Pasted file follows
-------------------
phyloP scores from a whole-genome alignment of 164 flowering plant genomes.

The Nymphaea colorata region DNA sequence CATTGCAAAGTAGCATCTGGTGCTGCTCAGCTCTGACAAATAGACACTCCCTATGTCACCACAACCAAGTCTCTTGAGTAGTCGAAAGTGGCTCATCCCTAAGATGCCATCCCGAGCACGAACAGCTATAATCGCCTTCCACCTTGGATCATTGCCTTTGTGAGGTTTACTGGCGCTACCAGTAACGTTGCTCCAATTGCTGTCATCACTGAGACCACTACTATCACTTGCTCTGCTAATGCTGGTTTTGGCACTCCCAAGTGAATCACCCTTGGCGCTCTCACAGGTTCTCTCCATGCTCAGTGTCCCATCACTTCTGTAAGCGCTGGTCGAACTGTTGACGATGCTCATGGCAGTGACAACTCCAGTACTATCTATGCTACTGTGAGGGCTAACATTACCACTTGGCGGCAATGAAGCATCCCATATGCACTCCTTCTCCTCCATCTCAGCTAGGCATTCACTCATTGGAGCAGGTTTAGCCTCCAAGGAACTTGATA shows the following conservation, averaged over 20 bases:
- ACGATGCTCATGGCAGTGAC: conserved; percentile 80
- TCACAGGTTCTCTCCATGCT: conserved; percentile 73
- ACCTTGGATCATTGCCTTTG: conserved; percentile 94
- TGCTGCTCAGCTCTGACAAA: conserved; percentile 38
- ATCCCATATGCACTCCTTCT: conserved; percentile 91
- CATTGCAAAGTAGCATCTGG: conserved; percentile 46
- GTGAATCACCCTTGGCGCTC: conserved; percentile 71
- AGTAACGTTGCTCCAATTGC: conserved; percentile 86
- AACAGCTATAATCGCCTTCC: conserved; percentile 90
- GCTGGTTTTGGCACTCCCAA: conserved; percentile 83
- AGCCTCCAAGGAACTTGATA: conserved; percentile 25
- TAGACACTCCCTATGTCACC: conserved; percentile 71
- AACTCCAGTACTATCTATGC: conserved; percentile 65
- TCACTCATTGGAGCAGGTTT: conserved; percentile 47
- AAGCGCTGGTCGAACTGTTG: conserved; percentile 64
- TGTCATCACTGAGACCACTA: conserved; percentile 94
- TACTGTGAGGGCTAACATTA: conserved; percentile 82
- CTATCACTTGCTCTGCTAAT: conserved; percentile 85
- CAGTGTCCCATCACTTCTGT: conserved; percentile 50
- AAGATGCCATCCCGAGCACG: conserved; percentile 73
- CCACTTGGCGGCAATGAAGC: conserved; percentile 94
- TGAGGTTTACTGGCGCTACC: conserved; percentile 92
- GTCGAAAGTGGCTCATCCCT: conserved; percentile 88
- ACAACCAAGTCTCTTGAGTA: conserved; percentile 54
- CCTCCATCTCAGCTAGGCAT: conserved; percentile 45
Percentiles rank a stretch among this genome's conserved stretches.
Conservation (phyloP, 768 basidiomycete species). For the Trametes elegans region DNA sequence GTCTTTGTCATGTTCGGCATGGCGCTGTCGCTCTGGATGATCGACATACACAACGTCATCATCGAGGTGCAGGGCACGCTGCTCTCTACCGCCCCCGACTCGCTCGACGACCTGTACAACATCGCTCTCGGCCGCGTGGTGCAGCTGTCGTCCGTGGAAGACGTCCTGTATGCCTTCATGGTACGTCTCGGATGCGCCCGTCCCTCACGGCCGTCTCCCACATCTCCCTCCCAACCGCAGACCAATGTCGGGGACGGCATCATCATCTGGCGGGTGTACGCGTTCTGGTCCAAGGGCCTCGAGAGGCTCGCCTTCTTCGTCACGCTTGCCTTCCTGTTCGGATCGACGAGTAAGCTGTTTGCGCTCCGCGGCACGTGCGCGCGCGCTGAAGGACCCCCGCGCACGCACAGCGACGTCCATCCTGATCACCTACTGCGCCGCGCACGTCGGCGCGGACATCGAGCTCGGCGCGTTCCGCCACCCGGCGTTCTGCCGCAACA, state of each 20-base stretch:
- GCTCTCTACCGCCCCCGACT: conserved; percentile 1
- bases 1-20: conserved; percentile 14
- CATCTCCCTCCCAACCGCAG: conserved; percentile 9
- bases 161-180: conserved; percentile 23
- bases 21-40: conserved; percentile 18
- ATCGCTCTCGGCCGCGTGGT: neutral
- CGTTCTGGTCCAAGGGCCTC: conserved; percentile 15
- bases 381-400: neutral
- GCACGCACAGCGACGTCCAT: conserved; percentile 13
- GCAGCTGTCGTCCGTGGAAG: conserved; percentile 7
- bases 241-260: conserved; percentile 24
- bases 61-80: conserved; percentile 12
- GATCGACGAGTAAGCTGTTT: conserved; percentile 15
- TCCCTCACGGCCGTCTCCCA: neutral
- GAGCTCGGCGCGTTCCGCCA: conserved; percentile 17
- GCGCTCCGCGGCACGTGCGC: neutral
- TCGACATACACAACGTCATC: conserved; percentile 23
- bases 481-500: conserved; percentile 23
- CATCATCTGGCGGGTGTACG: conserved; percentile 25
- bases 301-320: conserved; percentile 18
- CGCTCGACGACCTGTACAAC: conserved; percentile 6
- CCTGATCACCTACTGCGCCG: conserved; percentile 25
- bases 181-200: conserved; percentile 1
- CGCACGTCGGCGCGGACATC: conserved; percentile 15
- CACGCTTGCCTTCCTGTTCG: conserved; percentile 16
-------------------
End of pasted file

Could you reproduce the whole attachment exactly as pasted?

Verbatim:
phyloP scores from a whole-genome alignment of 164 flowering plant genomes.

The Nymphaea colorata region DNA sequence CATTGCAAAGTAGCATCTGGTGCTGCTCAGCTCTGACAAATAGACACTCCCTATGTCACCACAACCAAGTCTCTTGAGTAGTCGAAAGTGGCTCATCCCTAAGATGCCATCCCGAGCACGAACAGCTATAATCGCCTTCCACCTTGGATCATTGCCTTTGTGAGGTTTACTGGCGCTACCAGTAACGTTGCTCCAATTGCTGTCATCACTGAGACCACTACTATCACTTGCTCTGCTAATGCTGGTTTTGGCACTCCCAAGTGAATCACCCTTGGCGCTCTCACAGGTTCTCTCCATGCTCAGTGTCCCATCACTTCTGTAAGCGCTGGTCGAACTGTTGACGATGCTCATGGCAGTGACAACTCCAGTACTATCTATGCTACTGTGAGGGCTAACATTACCACTTGGCGGCAATGAAGCATCCCATATGCACTCCTTCTCCTCCATCTCAGCTAGGCATTCACTCATTGGAGCAGGTTTAGCCTCCAAGGAACTTGATA shows the following conservation, averaged over 20 bases:
- ACGATGCTCATGGCAGTGAC: conserved; percentile 80
- TCACAGGTTCTCTCCATGCT: conserved; percentile 73
- ACCTTGGATCATTGCCTTTG: conserved; percentile 94
- TGCTGCTCAGCTCTGACAAA: conserved; percentile 38
- ATCCCATATGCACTCCTTCT: conserved; percentile 91
- CATTGCAAAGTAGCATCTGG: conserved; percentile 46
- GTGAATCACCCTTGGCGCTC: conserved; percentile 71
- AGTAACGTTGCTCCAATTGC: conserved; percentile 86
- AACAGCTATAATCGCCTTCC: conserved; percentile 90
- GCTGGTTTTGGCACTCCCAA: conserved; percentile 83
- AGCCTCCAAGGAACTTGATA: conserved; percentile 25
- TAGACACTCCCTATGTCACC: conserved; percentile 71
- AACTCCAGTACTATCTATGC: conserved; percentile 65
- TCACTCATTGGAGCAGGTTT: conserved; percentile 47
- AAGCGCTGGTCGAACTGTTG: conserved; percentile 64
- TGTCATCACTGAGACCACTA: conserved; percentile 94
- TACTGTGAGGGCTAACATTA: conserved; percentile 82
- CTATCACTTGCTCTGCTAAT: conserved; percentile 85
- CAGTGTCCCATCACTTCTGT: conserved; percentile 50
- AAGATGCCATCCCGAGCACG: conserved; percentile 73
- CCACTTGGCGGCAATGAAGC: conserved; percentile 94
- TGAGGTTTACTGGCGCTACC: conserved; percentile 92
- GTCGAAAGTGGCTCATCCCT: conserved; percentile 88
- ACAACCAAGTCTCTTGAGTA: conserved; percentile 54
- CCTCCATCTCAGCTAGGCAT: conserved; percentile 45
Percentiles rank a stretch among this genome's conserved stretches.
Conservation (phyloP, 768 basidiomycete species). For the Trametes elegans region DNA sequence GTCTTTGTCATGTTCGGCATGGCGCTGTCGCTCTGGATGATCGACATACACAACGTCATCATCGAGGTGCAGGGCACGCTGCTCTCTACCGCCCCCGACTCGCTCGACGACCTGTACAACATCGCTCTCGGCCGCGTGGTGCAGCTGTCGTCCGTGGAAGACGTCCTGTATGCCTTCATGGTACGTCTCGGATGCGCCCGTCCCTCACGGCCGTCTCCCACATCTCCCTCCCAACCGCAGACCAATGTCGGGGACGGCATCATCATCTGGCGGGTGTACGCGTTCTGGTCCAAGGGCCTCGAGAGGCTCGCCTTCTTCGTCACGCTTGCCTTCCTGTTCGGATCGACGAGTAAGCTGTTTGCGCTCCGCGGCACGTGCGCGCGCGCTGAAGGACCCCCGCGCACGCACAGCGACGTCCATCCTGATCACCTACTGCGCCGCGCACGTCGGCGCGGACATCGAGCTCGGCGCGTTCCGCCACCCGGCGTTCTGCCGCAACA, state of each 20-base stretch:
- GCTCTCTACCGCCCCCGACT: conserved; percentile 1
- bases 1-20: conserved; percentile 14
- CATCTCCCTCCCAACCGCAG: conserved; percentile 9
- bases 161-180: conserved; percentile 23
- bases 21-40: conserved; percentile 18
- ATCGCTCTCGGCCGCGTGGT: neutral
- CGTTCTGGTCCAAGGGCCTC: conserved; percentile 15
- bases 381-400: neutral
- GCACGCACAGCGACGTCCAT: conserved; percentile 13
- GCAGCTGTCGTCCGTGGAAG: conserved; percentile 7
- bases 241-260: conserved; percentile 24
- bases 61-80: conserved; percentile 12
- GATCGACGAGTAAGCTGTTT: conserved; percentile 15
- TCCCTCACGGCCGTCTCCCA: neutral
- GAGCTCGGCGCGTTCCGCCA: conserved; percentile 17
- GCGCTCCGCGGCACGTGCGC: neutral
- TCGACATACACAACGTCATC: conserved; percentile 23
- bases 481-500: conserved; percentile 23
- CATCATCTGGCGGGTGTACG: conserved; percentile 25
- bases 301-320: conserved; percentile 18
- CGCTCGACGACCTGTACAAC: conserved; percentile 6
- CCTGATCACCTACTGCGCCG: conserved; percentile 25
- bases 181-200: conserved; percentile 1
- CGCACGTCGGCGCGGACATC: conserved; percentile 15
- CACGCTTGCCTTCCTGTTCG: conserved; percentile 16